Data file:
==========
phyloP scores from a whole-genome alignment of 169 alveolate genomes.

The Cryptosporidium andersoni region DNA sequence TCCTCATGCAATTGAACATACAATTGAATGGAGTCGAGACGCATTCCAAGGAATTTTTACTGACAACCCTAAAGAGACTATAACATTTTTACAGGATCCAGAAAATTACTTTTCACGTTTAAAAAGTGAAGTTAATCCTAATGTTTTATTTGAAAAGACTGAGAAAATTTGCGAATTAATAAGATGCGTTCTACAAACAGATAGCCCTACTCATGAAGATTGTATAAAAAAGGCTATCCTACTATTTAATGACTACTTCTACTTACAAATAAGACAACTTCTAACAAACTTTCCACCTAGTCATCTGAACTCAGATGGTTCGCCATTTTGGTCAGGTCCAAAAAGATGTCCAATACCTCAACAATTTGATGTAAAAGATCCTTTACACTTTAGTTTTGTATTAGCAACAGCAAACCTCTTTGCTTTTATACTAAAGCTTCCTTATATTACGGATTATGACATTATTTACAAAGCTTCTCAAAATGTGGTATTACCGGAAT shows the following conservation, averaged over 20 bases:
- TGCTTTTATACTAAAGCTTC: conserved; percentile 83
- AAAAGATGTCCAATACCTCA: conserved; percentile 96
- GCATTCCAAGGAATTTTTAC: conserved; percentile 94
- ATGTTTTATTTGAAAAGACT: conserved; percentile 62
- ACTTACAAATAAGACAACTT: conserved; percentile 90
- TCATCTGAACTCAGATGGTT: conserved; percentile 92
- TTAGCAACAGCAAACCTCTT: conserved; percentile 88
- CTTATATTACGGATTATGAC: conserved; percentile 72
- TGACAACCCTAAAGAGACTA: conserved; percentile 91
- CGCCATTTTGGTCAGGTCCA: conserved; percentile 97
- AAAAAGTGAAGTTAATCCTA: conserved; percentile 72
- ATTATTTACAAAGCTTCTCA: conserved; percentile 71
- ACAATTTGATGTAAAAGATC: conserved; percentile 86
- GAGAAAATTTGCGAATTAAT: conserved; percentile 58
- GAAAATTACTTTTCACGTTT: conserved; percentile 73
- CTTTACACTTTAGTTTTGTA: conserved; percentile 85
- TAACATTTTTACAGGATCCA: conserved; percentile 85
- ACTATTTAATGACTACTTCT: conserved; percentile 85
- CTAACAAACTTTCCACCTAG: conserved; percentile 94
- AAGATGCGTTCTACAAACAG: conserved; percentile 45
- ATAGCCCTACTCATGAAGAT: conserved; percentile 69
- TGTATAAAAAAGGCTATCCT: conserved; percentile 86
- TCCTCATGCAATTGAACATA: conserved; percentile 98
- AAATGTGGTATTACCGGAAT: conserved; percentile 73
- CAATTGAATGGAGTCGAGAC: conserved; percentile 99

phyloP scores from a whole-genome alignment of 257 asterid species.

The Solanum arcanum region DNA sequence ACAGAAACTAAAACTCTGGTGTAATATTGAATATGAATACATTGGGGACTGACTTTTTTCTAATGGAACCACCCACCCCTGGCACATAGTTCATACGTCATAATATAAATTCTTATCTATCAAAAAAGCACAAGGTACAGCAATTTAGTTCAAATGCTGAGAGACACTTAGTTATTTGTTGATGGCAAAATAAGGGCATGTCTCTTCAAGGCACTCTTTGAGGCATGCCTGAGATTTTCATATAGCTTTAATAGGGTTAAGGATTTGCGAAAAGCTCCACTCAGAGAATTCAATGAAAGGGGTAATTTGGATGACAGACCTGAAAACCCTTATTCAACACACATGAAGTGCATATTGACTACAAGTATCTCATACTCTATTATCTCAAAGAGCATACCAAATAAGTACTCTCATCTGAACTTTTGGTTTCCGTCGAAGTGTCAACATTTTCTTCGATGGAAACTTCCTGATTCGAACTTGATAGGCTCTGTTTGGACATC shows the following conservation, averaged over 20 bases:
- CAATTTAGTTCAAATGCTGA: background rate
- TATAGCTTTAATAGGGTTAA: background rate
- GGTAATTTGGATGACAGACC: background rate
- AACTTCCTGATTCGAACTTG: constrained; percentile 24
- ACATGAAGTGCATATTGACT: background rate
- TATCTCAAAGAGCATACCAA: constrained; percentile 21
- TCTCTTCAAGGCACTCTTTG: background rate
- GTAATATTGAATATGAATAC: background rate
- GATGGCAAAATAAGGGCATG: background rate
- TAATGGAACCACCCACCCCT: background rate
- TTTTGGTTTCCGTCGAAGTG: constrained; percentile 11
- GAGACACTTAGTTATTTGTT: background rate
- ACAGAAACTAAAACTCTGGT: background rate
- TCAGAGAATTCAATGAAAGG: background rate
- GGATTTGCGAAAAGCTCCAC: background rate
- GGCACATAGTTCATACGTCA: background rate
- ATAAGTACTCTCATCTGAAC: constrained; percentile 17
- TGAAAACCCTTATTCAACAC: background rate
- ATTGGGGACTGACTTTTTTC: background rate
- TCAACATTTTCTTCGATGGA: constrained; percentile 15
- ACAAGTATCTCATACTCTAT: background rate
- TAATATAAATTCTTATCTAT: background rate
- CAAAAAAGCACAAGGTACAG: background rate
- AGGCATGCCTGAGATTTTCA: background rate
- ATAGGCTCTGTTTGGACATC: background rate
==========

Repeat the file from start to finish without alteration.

phyloP scores from a whole-genome alignment of 169 alveolate genomes.

The Cryptosporidium andersoni region DNA sequence TCCTCATGCAATTGAACATACAATTGAATGGAGTCGAGACGCATTCCAAGGAATTTTTACTGACAACCCTAAAGAGACTATAACATTTTTACAGGATCCAGAAAATTACTTTTCACGTTTAAAAAGTGAAGTTAATCCTAATGTTTTATTTGAAAAGACTGAGAAAATTTGCGAATTAATAAGATGCGTTCTACAAACAGATAGCCCTACTCATGAAGATTGTATAAAAAAGGCTATCCTACTATTTAATGACTACTTCTACTTACAAATAAGACAACTTCTAACAAACTTTCCACCTAGTCATCTGAACTCAGATGGTTCGCCATTTTGGTCAGGTCCAAAAAGATGTCCAATACCTCAACAATTTGATGTAAAAGATCCTTTACACTTTAGTTTTGTATTAGCAACAGCAAACCTCTTTGCTTTTATACTAAAGCTTCCTTATATTACGGATTATGACATTATTTACAAAGCTTCTCAAAATGTGGTATTACCGGAAT shows the following conservation, averaged over 20 bases:
- TGCTTTTATACTAAAGCTTC: conserved; percentile 83
- AAAAGATGTCCAATACCTCA: conserved; percentile 96
- GCATTCCAAGGAATTTTTAC: conserved; percentile 94
- ATGTTTTATTTGAAAAGACT: conserved; percentile 62
- ACTTACAAATAAGACAACTT: conserved; percentile 90
- TCATCTGAACTCAGATGGTT: conserved; percentile 92
- TTAGCAACAGCAAACCTCTT: conserved; percentile 88
- CTTATATTACGGATTATGAC: conserved; percentile 72
- TGACAACCCTAAAGAGACTA: conserved; percentile 91
- CGCCATTTTGGTCAGGTCCA: conserved; percentile 97
- AAAAAGTGAAGTTAATCCTA: conserved; percentile 72
- ATTATTTACAAAGCTTCTCA: conserved; percentile 71
- ACAATTTGATGTAAAAGATC: conserved; percentile 86
- GAGAAAATTTGCGAATTAAT: conserved; percentile 58
- GAAAATTACTTTTCACGTTT: conserved; percentile 73
- CTTTACACTTTAGTTTTGTA: conserved; percentile 85
- TAACATTTTTACAGGATCCA: conserved; percentile 85
- ACTATTTAATGACTACTTCT: conserved; percentile 85
- CTAACAAACTTTCCACCTAG: conserved; percentile 94
- AAGATGCGTTCTACAAACAG: conserved; percentile 45
- ATAGCCCTACTCATGAAGAT: conserved; percentile 69
- TGTATAAAAAAGGCTATCCT: conserved; percentile 86
- TCCTCATGCAATTGAACATA: conserved; percentile 98
- AAATGTGGTATTACCGGAAT: conserved; percentile 73
- CAATTGAATGGAGTCGAGAC: conserved; percentile 99

phyloP scores from a whole-genome alignment of 257 asterid species.

The Solanum arcanum region DNA sequence ACAGAAACTAAAACTCTGGTGTAATATTGAATATGAATACATTGGGGACTGACTTTTTTCTAATGGAACCACCCACCCCTGGCACATAGTTCATACGTCATAATATAAATTCTTATCTATCAAAAAAGCACAAGGTACAGCAATTTAGTTCAAATGCTGAGAGACACTTAGTTATTTGTTGATGGCAAAATAAGGGCATGTCTCTTCAAGGCACTCTTTGAGGCATGCCTGAGATTTTCATATAGCTTTAATAGGGTTAAGGATTTGCGAAAAGCTCCACTCAGAGAATTCAATGAAAGGGGTAATTTGGATGACAGACCTGAAAACCCTTATTCAACACACATGAAGTGCATATTGACTACAAGTATCTCATACTCTATTATCTCAAAGAGCATACCAAATAAGTACTCTCATCTGAACTTTTGGTTTCCGTCGAAGTGTCAACATTTTCTTCGATGGAAACTTCCTGATTCGAACTTGATAGGCTCTGTTTGGACATC shows the following conservation, averaged over 20 bases:
- CAATTTAGTTCAAATGCTGA: background rate
- TATAGCTTTAATAGGGTTAA: background rate
- GGTAATTTGGATGACAGACC: background rate
- AACTTCCTGATTCGAACTTG: constrained; percentile 24
- ACATGAAGTGCATATTGACT: background rate
- TATCTCAAAGAGCATACCAA: constrained; percentile 21
- TCTCTTCAAGGCACTCTTTG: background rate
- GTAATATTGAATATGAATAC: background rate
- GATGGCAAAATAAGGGCATG: background rate
- TAATGGAACCACCCACCCCT: background rate
- TTTTGGTTTCCGTCGAAGTG: constrained; percentile 11
- GAGACACTTAGTTATTTGTT: background rate
- ACAGAAACTAAAACTCTGGT: background rate
- TCAGAGAATTCAATGAAAGG: background rate
- GGATTTGCGAAAAGCTCCAC: background rate
- GGCACATAGTTCATACGTCA: background rate
- ATAAGTACTCTCATCTGAAC: constrained; percentile 17
- TGAAAACCCTTATTCAACAC: background rate
- ATTGGGGACTGACTTTTTTC: background rate
- TCAACATTTTCTTCGATGGA: constrained; percentile 15
- ACAAGTATCTCATACTCTAT: background rate
- TAATATAAATTCTTATCTAT: background rate
- CAAAAAAGCACAAGGTACAG: background rate
- AGGCATGCCTGAGATTTTCA: background rate
- ATAGGCTCTGTTTGGACATC: background rate